There’s a lot of hype these days about the claimed health benefits of consuming green matcha tea, including weight loss, increased energy, a boost in concentration and detoxification.
But what about claims that green matcha tea can prevent disease, and even lower blood sugar?
This article takes a look at green matcha tea, including scientific studies as well as input from experts who say more research is needed to determine matcha tea’s affects on diseases, such as cancer.
We’ve gathered input from a board certified dermatologist, a Medical Doctor who is board certified in integrative medicine, and other sources to provide you with as much information as possible, so you can decide if green matcha tea is right for you.
This article is not intended as medical advice, so it’s important to consult with your physician or medical profession before you incorporate green matcha tea into your diet.
Let’s begin by discussing what green matcha tea is, and why it’s considered a “superfood.” We’ll also explore the properties of green matcha tea and their related health benefits, among other factors associated with this drink.
What Is Green Matcha Tea?
Green matcha tea has been used to make tea in Asia for centuries, and it was a very time consuming process to produce it – so the tea was mostly had during special occasions and by the elite, said Dr. Kally Papantoniou, a board certified dermatologist specializing in cosmetic, laser and surgical dermatology in New York City, Queens and Eastern Long Island.
“It is made by grinding high quality green tea leaves to a powder,” Dr. Papantoniou explained.
Martha E. Rivera, a Medical Doctor who is board certified in integrative medicine, described matcha tea as high quality green tea that is hand-picked and covered with cloth to accentuate the color.
“It is then stone ground like talc after being picked and sealed into small tins – the taste is strong and vegetal,” said Dr. Rivera, who has a private practice, Optimal Healthcare Center, based in Los Angeles.
Matcha appears bright green because of high chlorophyll content whereas green teas vary in color and may be dark and dull, Dr. Rivera noted.
Some claim that green matcha tea is a “superfood,” which we discuss in the next section.
Why Is Green Matcha Tea Considered a Superfood?
Green matcha tea boasts high levels of antioxidants which have been shown to have beneficial healthful activity, according to Dr. Papantoniou.
“Green matcha tea is considered a super food because of the high level of potent polyphenols that it contains,” Dr. Papantoniou explained.
The polyphenol levels can be 137 times higher than those found in green tea tips, and three times higher than other green teas, according to a study from 2003 in the Journal of Chromatography.
Additionally, green matcha tea contains epigallocatechin gallate – EGCG – a potent antioxidant that has potential anticancer properties and anti-inflammatory activity, and protective cardiac effects, Dr. Papantoniou said.
“Matcha is thought to be a super food because it is packed with Vitamins A, B complex, C, E, and K, chlorophyll and polyphenols, plus fiber,” Dr. Rivera said.
“These properties have so many effects in the body that help obtain a healthier lifestyle and strong immune system,” Dr. Rivera noted. “It also helps prevent many diseases and help with the digestive system.”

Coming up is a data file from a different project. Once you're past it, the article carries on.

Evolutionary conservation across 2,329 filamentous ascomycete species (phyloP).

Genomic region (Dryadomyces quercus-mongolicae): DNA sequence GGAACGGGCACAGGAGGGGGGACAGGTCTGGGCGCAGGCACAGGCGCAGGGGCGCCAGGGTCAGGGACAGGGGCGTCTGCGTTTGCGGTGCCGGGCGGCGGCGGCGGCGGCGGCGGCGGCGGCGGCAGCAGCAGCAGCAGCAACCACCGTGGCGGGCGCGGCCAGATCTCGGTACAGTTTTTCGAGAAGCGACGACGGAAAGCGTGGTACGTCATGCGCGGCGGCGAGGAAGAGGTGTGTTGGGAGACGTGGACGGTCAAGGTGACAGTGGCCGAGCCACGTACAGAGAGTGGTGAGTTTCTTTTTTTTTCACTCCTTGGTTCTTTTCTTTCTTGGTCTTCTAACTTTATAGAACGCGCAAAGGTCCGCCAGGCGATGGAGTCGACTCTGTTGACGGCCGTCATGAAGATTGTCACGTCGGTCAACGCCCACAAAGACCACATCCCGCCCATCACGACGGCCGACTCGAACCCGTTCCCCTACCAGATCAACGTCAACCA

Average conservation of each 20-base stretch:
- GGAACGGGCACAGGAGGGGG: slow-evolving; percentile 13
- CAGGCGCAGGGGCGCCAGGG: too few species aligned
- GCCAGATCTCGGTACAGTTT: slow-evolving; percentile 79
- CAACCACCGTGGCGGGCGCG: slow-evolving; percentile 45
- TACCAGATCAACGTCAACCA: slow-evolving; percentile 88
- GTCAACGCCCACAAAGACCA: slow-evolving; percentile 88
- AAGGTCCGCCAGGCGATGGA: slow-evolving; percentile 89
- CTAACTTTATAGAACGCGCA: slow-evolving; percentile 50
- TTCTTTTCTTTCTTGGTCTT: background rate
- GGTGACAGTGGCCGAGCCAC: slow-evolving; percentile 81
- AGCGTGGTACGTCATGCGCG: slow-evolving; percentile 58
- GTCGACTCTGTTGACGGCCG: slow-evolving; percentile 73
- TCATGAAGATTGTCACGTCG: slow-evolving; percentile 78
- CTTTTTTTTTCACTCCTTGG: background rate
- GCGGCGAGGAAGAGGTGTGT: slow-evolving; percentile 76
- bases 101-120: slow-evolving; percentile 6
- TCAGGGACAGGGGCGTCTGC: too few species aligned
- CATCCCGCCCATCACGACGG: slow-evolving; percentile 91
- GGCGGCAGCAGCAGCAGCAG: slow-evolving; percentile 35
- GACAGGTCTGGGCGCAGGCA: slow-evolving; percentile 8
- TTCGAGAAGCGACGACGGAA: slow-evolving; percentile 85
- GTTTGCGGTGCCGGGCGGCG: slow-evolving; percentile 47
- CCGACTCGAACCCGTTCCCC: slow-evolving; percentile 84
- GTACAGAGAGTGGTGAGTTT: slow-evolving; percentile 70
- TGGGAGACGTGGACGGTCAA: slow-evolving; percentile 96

Some studies on green matcha tea, including its effects on heart disease and cancer, were inconclusive, which we cover next.
Studies on Green Matcha Tea
Dr. Rivera noted a study conducted in 2003 by the National Institutes of Health entitled: Determination of catechins in matcha green tea by micellar electrokinetic chromatography.
The study noted that catechins – potent antioxidants – in green tea are known to have many beneficial health properties, and recently, it has been suggested that matcha has greater potential health benefits than other green teas.
“Matcha is a special powdered green tea used in the Japanese tea ceremony,” according to the study abstract. “However, there has been no investigation to quantitate the catechin intake from matcha compared to common green teas.”
The National Institutes of Health developed a rapid method of analysis of five catechins and caffeine in matcha using micellar electrokinetic chromatography. Results were presented for water and methanol extractions of matcha, compared with water extraction of a popular green tea.
In a dry leaf comparison, “results indicate that the concentration of epigallocatechin gallate (EGCG) available from drinking matcha is 137 times greater than the amount of EGCG available from China Green Tips green tea, and at least three times higher than the largest literature value for other green teas,” the study noted.
Other studies of green tea on cancer had inconsistent results, according to Dr. Rivera.
Very long-term studies have investigated the effects of tea on heart disease. “However, the limited evidence suggests that both green and black tea might have beneficial effects on some heart disease risk factors, including blood pressure and cholesterol,” Dr. Rivera said.
Some studies demonstrate that EGCG inhibited intestinal glucose uptake to control blood sugar in rat models, Dr. Rivera added.
Catechins also reduce plasma triglyceride levels in an oral glucose tolerance test in normal rats, she said, however, “studies in humans have not been conclusive to date.”
Weight Loss in Mice
The National Institutes of Health published a study on the effects of the aqueous extract and residue of matcha on the antioxidant status and lipid and glucose levels in mice fed a high-fat diet.